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Types of Inequality: Wage, Income and Wealth
15 May 2011
In Singapore, debates on social inequality have so far revolved around differences in earnings from works (i.e. wages). But inequality exists not only in terms of wages but also income and wealth. It is therefore important to be able to distinguish between wage, income and wealth. The terms wage and income, for example, have often been used interchangeably but understanding their difference goes a long way in seeing the underlying dynamics driving social inequality.
Wage, to begin with, is what employers pay to employees in return for work performed by the latter, on the basis of either part-time or full-time as well as on contract or permanent employment. Income, on the other hand, takes into consideration interests from savings or returns from investment assets (e.g. dividends, rentals and capital gains from sales of assets), in addition to wage. Both wage (from work) and investment income (from capital) therefore are flow of earnings that recur periodically. In general, high-wage earners are more likely to be left with higher unspent earnings which they can invest to generate investment income.
Wealth, in contrast, is a stock concept that points to the net worth of an individual or a household at any point in time. It is the summation value of all assets, net of all debts. These assets, including cash holding, savings in the bank, equity (shares), debt (bonds), and property can either be accumulated in current generation or also inherited from previous generations.
In general, the higher flow of wages and investment income, the higher is the stock of wealth a household is likely to possess. Wealthy households therefore may have little wage income but live off investment incomes derived from the assets. Over time, wealth can be invested in assets to breed more wealth in the forms of investment income and capital appreciation.
Wealth is accumulated for various reasons. The Life Cycle Model, for example, depicts wealth accumulation as the need for one to save during his younger and more productive years to finance his retirement or to tie him over during periods of unexpected and unfortunate eventualities. On the other hand, wealth can be accumulated also for handing down to future generations. In the Dynastic Model, the wealth that is passed down not only affords the offspring a life of abundance but also gives them a head start over their peers. The inter-generational transfer of wealth in the Dynastic Model therefore not only perpetrates but also magnifies inequality across generations.
In short, inequality is not just about wages. To see the true extent of the social gap, it is important to also look at inheritable income and wealth inequality.
Income and Wealth Inequality is more Damaging than Wage Inequality
Of the three types of inequality, wage inequality usually raises the most alarm because the pains are immediate for households in the lower rungs. But over the longer term, inequality is accelerated by incomes from investments which households in the lower rungs have less means to do.
For a long time, it was presumed by many researchers that inequality had been driven more by wages than by income from capital because, even though capital income was less equally distributed, it accounted for a relative small share of overall income for most families. The publication of Capital in the 21st Century by French professor Thomas Picketty, however, fundamentally invalidates that presupposition.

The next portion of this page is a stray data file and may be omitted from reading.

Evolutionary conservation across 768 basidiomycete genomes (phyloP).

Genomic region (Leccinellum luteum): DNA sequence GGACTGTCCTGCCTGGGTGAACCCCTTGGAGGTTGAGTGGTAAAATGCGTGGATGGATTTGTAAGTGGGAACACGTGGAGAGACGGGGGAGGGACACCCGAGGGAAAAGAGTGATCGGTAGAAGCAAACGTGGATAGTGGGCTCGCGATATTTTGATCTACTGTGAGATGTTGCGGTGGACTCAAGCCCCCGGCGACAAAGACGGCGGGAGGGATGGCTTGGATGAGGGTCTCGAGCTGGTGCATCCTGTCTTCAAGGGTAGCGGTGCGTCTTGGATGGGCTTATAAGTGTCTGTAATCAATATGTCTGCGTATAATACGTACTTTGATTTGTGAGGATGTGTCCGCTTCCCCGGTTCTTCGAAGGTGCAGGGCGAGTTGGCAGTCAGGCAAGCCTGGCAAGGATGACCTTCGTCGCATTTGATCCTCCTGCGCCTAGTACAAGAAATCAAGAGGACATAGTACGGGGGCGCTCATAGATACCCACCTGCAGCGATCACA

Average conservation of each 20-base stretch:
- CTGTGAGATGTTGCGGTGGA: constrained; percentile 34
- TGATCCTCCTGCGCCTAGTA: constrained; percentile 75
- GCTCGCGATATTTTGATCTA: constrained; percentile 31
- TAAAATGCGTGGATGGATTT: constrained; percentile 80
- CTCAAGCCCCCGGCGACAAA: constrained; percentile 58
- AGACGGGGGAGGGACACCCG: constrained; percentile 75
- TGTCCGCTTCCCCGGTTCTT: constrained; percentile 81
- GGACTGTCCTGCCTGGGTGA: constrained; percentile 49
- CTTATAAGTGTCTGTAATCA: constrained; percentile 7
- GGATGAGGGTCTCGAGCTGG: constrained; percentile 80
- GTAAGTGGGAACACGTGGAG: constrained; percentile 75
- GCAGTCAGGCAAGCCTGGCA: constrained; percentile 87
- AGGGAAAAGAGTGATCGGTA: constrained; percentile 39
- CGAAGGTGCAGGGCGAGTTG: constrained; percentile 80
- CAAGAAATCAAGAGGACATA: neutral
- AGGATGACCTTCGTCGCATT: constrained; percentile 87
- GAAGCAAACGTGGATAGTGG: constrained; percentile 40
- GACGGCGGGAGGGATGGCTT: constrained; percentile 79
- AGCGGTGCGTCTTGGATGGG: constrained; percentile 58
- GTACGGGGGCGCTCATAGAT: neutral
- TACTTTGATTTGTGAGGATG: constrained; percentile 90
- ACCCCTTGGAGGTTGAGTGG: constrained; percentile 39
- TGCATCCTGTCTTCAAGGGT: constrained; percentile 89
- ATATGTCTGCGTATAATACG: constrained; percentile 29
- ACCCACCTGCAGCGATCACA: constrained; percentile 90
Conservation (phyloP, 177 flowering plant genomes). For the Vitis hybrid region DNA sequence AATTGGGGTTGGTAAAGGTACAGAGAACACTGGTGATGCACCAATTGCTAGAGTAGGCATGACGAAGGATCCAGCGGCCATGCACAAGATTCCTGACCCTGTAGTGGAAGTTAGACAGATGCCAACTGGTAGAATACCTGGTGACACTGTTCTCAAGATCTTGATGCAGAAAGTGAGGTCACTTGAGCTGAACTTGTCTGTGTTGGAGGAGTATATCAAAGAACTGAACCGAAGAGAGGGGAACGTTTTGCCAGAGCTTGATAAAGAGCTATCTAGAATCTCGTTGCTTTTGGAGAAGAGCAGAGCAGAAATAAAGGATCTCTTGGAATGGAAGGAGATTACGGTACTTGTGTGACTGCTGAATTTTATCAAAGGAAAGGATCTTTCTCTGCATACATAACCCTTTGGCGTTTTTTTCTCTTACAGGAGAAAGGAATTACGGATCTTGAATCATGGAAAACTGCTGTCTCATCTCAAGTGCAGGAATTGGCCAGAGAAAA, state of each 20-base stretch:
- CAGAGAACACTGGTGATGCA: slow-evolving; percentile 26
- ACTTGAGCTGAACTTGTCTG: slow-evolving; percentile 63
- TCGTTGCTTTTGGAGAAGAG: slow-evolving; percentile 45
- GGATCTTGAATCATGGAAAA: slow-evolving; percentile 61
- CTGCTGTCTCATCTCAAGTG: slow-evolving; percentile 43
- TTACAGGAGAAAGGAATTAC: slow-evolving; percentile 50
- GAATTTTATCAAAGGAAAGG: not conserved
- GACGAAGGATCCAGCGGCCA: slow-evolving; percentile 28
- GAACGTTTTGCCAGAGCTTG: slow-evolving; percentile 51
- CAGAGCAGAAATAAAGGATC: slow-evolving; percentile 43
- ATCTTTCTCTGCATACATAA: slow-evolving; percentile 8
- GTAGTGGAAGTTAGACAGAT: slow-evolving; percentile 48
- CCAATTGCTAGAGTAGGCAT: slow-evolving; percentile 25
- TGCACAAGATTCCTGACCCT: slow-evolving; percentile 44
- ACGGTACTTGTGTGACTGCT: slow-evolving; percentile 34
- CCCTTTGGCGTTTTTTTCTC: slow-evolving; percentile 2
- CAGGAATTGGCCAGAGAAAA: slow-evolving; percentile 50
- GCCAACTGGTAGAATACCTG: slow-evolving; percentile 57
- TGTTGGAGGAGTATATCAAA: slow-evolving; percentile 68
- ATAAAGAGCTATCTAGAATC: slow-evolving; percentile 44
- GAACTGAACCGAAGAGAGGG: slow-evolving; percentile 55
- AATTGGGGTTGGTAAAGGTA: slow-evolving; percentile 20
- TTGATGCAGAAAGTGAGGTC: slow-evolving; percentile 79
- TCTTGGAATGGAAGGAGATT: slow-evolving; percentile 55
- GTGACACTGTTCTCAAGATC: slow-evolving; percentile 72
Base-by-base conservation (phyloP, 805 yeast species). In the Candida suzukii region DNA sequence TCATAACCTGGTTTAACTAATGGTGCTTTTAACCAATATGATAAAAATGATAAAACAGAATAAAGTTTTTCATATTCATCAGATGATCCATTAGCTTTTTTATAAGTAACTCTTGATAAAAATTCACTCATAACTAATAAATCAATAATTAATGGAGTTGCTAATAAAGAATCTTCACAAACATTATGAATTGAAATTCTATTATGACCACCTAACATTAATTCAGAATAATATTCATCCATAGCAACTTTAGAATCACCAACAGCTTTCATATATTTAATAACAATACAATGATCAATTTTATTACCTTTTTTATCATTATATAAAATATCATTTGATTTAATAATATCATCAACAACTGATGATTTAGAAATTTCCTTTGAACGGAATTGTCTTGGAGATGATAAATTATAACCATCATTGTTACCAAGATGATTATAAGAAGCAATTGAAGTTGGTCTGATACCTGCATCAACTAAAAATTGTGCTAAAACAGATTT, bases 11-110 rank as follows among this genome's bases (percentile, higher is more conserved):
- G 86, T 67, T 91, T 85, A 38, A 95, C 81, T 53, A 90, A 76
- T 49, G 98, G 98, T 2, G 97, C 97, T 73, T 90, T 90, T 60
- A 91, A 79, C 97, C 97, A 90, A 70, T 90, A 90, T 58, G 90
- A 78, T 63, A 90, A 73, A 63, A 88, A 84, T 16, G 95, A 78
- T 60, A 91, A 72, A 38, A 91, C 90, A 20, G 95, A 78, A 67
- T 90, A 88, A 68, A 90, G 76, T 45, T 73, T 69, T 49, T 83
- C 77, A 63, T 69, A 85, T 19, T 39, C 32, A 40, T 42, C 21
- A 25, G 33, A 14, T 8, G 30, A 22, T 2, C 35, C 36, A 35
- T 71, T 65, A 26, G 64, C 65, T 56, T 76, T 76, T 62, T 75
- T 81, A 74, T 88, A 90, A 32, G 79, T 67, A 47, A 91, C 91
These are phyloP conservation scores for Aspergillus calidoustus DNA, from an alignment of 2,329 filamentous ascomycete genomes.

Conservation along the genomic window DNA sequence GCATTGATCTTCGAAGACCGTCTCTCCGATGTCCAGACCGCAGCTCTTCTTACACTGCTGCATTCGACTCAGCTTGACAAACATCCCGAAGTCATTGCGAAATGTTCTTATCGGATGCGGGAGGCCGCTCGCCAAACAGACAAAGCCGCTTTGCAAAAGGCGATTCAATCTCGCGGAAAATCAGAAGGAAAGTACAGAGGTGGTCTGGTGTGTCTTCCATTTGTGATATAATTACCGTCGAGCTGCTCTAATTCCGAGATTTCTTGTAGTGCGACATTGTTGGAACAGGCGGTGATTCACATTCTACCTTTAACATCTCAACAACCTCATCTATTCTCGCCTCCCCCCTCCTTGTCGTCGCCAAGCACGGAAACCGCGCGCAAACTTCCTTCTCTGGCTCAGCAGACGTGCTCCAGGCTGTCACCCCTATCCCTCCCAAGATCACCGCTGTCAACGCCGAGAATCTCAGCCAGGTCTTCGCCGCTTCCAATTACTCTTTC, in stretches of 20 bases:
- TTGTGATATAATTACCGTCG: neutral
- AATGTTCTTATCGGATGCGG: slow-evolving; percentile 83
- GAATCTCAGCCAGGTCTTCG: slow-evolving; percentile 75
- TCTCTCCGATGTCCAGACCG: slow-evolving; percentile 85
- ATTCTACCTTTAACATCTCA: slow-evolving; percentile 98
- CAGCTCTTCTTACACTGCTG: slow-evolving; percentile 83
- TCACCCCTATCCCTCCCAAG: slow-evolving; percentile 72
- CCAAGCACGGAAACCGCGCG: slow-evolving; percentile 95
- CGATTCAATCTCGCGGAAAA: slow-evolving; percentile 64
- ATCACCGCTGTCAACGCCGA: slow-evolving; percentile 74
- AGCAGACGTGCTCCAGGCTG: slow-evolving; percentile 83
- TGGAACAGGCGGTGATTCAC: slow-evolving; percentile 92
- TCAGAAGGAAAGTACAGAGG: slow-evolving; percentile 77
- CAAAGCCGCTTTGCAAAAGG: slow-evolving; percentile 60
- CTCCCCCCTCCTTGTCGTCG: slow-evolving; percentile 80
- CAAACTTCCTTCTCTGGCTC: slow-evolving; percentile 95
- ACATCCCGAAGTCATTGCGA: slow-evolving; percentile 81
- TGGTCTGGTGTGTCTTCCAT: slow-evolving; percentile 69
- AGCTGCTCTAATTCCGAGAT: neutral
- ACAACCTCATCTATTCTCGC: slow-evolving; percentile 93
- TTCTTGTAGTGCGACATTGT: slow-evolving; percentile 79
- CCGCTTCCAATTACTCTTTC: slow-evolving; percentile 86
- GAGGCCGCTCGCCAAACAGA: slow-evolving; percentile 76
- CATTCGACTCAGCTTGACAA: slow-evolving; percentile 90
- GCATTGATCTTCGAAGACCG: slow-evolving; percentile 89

Based on data collected from tax records rather than income surveys, Picketty and his associate researchers have argued that capital income has played a very significant role in the recent trend of increasing inequality, and is likely to play an even more important role in the future especially against a background of declining labour shares across developed countries. In the US, for example, Gini coefficient rose from 0.48 to 0.59 between 1979 and 2007 if capital gains were included in the calculation of the index. 
But across generations, it is the unequal inter-generational transfers of wealth that will really magnify inequality. This is because wealth breeds more wealth and the longer the time frame, the more wealth is accumulated. In the end, the unequal wealth distribution will inadvertently undermine social mobility and results in the emergence of social classes that cause division to a society.
In the US, for example, 42% of children born in poverty would never get out of poverty. A 2008 study by Pew Charitable Trusts comparing social mobility in different countries also shows that in low mobility countries like the US and the UK, 50% of parental earning advantages are passed down to benefit 6 generations before advantage disappear. In contrast, in high mobility countries such as Canada, Norway, Finland, and Denmark, less than 20% income advantages are passed down to offspring and it would take 3 generations to cancel out that advantage.
Finally, what makes wealth inequality even more worrisome is the fact that and it is evolving pretty much under the radar. In many countries, there is often no systemic studies over time, whether by policymakers or academics, of the wealth gap. Moreover, in the past, wealth was usually invested in immovable assets such as land and property. In the context of globalized finance today, wealth can be easily shifted and hidden. As a result, no one can put a finger on exactly how unequal wealth distribution really is.
NEXT: 02 Different Ways of Calculating Gini Coefficient Using Different Data
 See Piketty. (2014)
 See Boushey, H. & Hersh, A. (2012)
 Robert Reich. Public Lecture “Inequality for All”
 See Isaacs, J.B. (2008)